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Subject:Politically Correct TechDoc From:Tim Altom <taltom -at- IQUEST -dot- NET> Date:Wed, 6 Dec 1995 08:49:00 EST
Did anybody see the ethics situation posed in the current issue of the STC
Intercom? In it, an eager young writer is trying to get a group of stodgy
scientists to accept her preferences for politically correct language, such
as "gender neutral" pronouns to replace the indeterminate "he." Some give
in, others don't. One sympathetic scientist, an asian Indian, seems like a
prime target for her next move, so the writer presents her with the next
linguistic victim: blind study. In the writer's experience, blind people are
insulted in varying degrees by terms such as "blind luck" and "blind alley,"
usually terms reserved for slightly negative connotations. The scientist,
while she listens attentively, proposes that this is a bit too far out on
the limb for her to go. She points out that she, herself, is the unwilling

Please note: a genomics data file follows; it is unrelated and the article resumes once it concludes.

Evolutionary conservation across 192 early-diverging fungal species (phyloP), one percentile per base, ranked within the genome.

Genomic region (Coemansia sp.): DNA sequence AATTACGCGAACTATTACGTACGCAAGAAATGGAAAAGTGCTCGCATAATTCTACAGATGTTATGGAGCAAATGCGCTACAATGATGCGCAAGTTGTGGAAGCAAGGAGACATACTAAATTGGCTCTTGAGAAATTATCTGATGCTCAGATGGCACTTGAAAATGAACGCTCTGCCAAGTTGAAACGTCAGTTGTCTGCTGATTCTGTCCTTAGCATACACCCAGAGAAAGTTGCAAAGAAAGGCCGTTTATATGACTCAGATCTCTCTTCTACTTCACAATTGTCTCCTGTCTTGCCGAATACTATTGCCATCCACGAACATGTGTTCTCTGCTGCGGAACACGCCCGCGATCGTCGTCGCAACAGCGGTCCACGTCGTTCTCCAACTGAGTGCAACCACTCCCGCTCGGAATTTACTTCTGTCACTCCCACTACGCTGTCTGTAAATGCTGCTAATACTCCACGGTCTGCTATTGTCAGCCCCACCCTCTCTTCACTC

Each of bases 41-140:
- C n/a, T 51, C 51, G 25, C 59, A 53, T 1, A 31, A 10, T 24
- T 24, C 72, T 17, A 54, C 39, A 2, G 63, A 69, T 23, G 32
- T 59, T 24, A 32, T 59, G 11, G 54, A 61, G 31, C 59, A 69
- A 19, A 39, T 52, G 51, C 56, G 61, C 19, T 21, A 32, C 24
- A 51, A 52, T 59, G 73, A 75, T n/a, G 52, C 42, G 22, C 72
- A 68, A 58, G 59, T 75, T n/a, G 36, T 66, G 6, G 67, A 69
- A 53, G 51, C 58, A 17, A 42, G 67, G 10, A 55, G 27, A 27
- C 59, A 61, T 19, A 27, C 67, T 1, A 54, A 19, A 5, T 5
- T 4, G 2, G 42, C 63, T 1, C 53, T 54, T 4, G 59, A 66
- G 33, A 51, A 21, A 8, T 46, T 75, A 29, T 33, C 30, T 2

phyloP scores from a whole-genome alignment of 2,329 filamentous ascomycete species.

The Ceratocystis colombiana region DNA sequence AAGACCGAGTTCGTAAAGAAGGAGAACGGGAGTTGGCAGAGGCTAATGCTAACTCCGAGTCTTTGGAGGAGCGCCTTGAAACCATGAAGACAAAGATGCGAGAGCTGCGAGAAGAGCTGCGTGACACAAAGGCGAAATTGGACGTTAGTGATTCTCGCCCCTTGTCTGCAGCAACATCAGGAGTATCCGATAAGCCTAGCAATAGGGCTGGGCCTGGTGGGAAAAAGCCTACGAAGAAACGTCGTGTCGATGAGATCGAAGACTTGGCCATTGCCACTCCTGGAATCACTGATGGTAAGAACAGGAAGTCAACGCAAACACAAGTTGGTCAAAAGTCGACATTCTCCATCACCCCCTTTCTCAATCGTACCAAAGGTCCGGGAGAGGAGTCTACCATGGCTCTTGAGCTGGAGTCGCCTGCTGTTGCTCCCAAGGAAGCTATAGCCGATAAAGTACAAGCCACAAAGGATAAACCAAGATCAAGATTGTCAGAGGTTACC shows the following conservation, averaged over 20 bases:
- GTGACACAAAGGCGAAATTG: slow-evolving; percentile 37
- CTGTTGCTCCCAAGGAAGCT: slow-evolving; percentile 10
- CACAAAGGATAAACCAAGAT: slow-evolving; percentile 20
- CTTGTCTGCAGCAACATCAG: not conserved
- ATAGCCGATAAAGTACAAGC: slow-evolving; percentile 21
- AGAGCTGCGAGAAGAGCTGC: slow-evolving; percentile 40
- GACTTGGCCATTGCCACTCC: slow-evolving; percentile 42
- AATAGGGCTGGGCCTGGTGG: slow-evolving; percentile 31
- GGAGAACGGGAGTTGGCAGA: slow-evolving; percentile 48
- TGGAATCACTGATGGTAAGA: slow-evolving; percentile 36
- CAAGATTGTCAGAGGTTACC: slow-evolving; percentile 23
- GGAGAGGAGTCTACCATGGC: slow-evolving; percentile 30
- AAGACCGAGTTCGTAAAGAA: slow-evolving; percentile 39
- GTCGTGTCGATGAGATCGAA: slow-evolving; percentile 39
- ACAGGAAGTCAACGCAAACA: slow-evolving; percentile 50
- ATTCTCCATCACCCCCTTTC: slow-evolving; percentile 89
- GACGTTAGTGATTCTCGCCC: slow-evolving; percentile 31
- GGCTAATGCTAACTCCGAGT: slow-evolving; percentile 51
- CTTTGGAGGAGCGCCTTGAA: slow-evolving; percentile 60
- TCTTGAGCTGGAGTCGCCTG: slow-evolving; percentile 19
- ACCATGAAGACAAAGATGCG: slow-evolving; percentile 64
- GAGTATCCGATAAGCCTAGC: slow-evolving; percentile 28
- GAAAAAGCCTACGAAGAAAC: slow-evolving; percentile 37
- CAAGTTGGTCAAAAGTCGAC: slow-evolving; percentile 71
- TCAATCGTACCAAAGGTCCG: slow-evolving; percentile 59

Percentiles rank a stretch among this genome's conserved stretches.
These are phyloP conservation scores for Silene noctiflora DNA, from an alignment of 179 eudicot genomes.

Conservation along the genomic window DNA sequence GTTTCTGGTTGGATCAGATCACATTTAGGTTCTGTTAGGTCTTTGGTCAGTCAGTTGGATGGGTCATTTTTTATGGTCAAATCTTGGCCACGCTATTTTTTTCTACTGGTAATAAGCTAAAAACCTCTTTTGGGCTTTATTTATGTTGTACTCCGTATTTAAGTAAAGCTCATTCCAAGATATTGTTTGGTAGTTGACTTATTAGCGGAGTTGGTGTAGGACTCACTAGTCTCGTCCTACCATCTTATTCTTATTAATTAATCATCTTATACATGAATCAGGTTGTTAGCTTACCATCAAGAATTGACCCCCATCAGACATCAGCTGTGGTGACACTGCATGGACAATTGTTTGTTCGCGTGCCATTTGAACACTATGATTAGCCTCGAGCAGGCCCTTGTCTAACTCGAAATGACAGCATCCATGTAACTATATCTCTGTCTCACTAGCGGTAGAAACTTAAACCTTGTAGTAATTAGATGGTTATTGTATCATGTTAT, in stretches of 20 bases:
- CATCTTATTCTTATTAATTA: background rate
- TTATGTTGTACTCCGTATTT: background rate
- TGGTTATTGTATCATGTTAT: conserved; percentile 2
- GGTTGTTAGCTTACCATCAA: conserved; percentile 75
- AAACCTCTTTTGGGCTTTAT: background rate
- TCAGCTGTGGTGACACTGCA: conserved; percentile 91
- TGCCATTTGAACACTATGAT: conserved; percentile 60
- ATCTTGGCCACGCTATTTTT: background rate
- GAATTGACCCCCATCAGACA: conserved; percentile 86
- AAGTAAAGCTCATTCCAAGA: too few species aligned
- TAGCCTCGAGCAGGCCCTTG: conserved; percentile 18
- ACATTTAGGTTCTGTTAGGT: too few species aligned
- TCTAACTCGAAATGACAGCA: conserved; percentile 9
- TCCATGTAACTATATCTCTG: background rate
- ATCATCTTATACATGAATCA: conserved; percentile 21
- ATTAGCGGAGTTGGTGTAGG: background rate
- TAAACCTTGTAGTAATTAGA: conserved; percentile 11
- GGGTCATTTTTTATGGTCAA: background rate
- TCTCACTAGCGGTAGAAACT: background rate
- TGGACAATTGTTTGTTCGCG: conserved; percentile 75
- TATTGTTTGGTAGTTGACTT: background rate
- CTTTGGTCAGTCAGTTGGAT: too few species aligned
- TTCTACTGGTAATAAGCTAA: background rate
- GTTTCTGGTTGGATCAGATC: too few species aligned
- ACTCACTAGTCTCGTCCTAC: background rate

recipient of similar terms, being a Hindu and an Indian, but that she takes
no offense and that perhaps the offended blind individuals should become
more at peace with themselves, rather than depriving the sciences of a
descriptive and useful term.
What does the group think? To prime the pump, I think the writer is, indeed,
at far end of a very slender branch. We technical wordsmiths are charged,
above all, with accuracy and precision. Even readability, in the worst of
all possible worlds, must be subordinated to those two imperatives. Written
language is, at its best, a very poor means of communicating ideas, and we
need all of the common linkages we can seize. It's not our place to force
new conventions on an unreceptive world. We follow the parade. We don't lead
it. Making a scientist learn another term for "blind study" is most
definitely a position out in front. Inventing new pronoun conventions is
another "out front" position. These and other proposed changes are "speed
bumps" in reading's fast lane. It's not our job to construct speed bumps
because we know what society must be like in another ten years. That's a
reordering of priorities that's not acceptable to me.
Simply Written, Inc.
Technical Documentation and Training